Posts Tagged ‘Types of chocolate’

A cacao tree with fruit pods in various stages...

Image via Wikipedia

How can I spot healthy chocolate? Well, if you’re grounded in checking food labels you know:

1) To check in what order the ingredients are listed: So if Sugar is the first ingredient then you need to check how much. How many flights of stairs will you need to climb and drop the calories? Ideally, cocoa should never be far away on the list of ingredients. For example, this is the ingredient list of the healthiest chocolate you will find on Chocolat A Toi:

Organic Fairtrade couverture dark chocolate (Min cocoa solids 70.2%) Ingredients: Cocoa mass,cane sugar, cocoa butter,emulsifier: soya lecithin.  FLO Fair Trade Product ID 1441. From organic farming EU: CERTISYS BE-BIO-01.

Keep this in mind when checking.

2) How much Cocoa is there in it? On a bar of good chocolate you should always be able to find out how much Cocoa there is inside – 5%, 10% or 80% cocoa solids? If this information is missing, drop it and head for the pick n mix dispensers because honestly it might not be any better. Those who eat chocolate for health purposes choose dark chocolate bars that have no less than 80% cocoa. So, the closer your chocolate bar is to 80% the healthier.

3) Is it organic? The importance of chocolate sourced from organic sources is really important especially if you’re thinking healthy. Chocolate is very delicate and picks up everything in the environment so if any toxic substances are around during production they get into it. If the farming methods include the use of chemicals then you might have to reconsider your decision to buy ‘healthy chocolate’.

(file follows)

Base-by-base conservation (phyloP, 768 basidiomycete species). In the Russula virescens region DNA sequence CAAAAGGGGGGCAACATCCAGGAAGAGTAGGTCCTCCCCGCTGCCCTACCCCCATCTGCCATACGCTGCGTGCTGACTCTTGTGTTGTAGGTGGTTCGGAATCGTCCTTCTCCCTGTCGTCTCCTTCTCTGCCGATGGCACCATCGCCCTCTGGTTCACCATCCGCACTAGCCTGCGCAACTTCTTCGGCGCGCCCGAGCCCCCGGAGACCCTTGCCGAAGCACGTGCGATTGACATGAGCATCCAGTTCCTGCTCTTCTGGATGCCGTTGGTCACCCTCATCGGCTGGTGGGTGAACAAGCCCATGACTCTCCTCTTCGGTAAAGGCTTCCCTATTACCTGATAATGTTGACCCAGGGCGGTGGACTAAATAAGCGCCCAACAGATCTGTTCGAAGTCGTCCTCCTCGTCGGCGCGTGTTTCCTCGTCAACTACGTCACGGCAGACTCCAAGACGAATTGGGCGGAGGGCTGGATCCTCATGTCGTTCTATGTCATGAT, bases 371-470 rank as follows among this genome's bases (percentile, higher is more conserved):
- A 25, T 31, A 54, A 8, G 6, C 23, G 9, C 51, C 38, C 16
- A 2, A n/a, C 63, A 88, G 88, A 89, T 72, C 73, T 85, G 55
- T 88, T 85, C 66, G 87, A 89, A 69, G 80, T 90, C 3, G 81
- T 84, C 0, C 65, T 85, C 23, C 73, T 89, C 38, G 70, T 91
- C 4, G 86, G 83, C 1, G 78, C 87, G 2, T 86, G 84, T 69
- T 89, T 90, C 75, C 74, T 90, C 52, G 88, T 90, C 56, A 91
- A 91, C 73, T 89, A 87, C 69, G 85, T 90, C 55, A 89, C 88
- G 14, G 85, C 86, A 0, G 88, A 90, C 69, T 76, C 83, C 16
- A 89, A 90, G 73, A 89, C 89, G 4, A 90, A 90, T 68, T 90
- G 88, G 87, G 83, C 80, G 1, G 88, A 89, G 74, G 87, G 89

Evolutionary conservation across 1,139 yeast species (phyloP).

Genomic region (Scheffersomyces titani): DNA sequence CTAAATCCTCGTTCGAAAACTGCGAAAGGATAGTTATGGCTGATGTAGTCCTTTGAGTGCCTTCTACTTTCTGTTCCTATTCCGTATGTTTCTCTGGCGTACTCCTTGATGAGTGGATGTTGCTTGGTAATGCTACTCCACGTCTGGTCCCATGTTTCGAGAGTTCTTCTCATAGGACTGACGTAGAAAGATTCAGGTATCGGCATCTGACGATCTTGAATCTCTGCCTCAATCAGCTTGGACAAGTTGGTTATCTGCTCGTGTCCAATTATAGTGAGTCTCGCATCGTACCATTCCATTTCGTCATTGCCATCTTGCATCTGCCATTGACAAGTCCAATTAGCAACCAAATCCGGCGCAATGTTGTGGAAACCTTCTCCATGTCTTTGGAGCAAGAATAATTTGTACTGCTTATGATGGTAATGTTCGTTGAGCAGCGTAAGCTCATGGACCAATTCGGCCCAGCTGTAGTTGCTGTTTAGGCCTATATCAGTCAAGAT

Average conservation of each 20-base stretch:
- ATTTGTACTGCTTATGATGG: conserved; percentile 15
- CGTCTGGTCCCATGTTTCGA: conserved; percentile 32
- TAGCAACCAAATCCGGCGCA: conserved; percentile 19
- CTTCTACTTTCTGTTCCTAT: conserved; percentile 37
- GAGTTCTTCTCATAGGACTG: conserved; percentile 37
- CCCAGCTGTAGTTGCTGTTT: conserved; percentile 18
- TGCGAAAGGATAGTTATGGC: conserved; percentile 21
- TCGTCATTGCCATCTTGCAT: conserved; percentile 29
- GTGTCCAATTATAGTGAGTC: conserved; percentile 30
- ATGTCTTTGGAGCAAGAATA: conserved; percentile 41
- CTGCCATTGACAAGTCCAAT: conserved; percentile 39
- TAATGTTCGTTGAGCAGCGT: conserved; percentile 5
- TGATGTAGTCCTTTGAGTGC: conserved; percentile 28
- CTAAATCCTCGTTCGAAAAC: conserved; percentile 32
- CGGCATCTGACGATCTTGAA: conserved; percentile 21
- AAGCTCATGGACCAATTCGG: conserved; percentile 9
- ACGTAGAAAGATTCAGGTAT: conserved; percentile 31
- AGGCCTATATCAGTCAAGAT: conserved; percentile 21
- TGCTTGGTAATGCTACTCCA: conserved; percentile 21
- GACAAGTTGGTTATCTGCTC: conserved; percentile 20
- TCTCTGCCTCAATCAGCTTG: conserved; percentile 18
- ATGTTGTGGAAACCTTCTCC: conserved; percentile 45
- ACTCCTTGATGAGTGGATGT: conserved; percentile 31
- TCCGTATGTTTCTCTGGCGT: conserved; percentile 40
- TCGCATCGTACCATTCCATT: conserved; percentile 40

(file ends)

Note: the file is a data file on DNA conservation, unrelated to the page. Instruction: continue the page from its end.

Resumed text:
4) Is it single origin? If you visit a real gourmet chocolate shop, you will come across chocolate bars that tout on the label the phrase ‘single origin’. This is very important as you don’t want a chocolate bar with cocoa from 8 different countries that have travelled all over and picked up a lot of things in the environment.

So, when next you decide to choose a chocolate bar because it’s healthy, make sure you’ve checked all these points before you dig in.


Quite often people tell me they are on diets so can’t have chocolate. Well, this is for them and others who are afraid of the calories that come with chocolove.

I’ll start from the easiest – the chocolate inhaler. It comes in four different flavours mint, raspberry, mango and plain. The lead inventor is a Harvard professor and the product is called Le Whif. Hmm, not my cup of tea she said.
Going for chocolate bar substitutes under 100 calories can help you keep on track. Drizzle chocolate sauce on low fat snacks, have sugar free chocolate drinks, chocolate milk and low fat chocolate ice-cream. I found most interesting that chocolate pudding also fits the bill. My fav is a tablespoon of chocolate chips – 70 calories.

However, these dont cut it for personalised chocolate gifts. The good news is that we have bars that are less than 100 calories. Our 10g milk chocolate bars are 52.3 calories and the 5g Neapolitan dark chocolate bars less than 27 calories. Most importantly, they look great personalised – see more of them on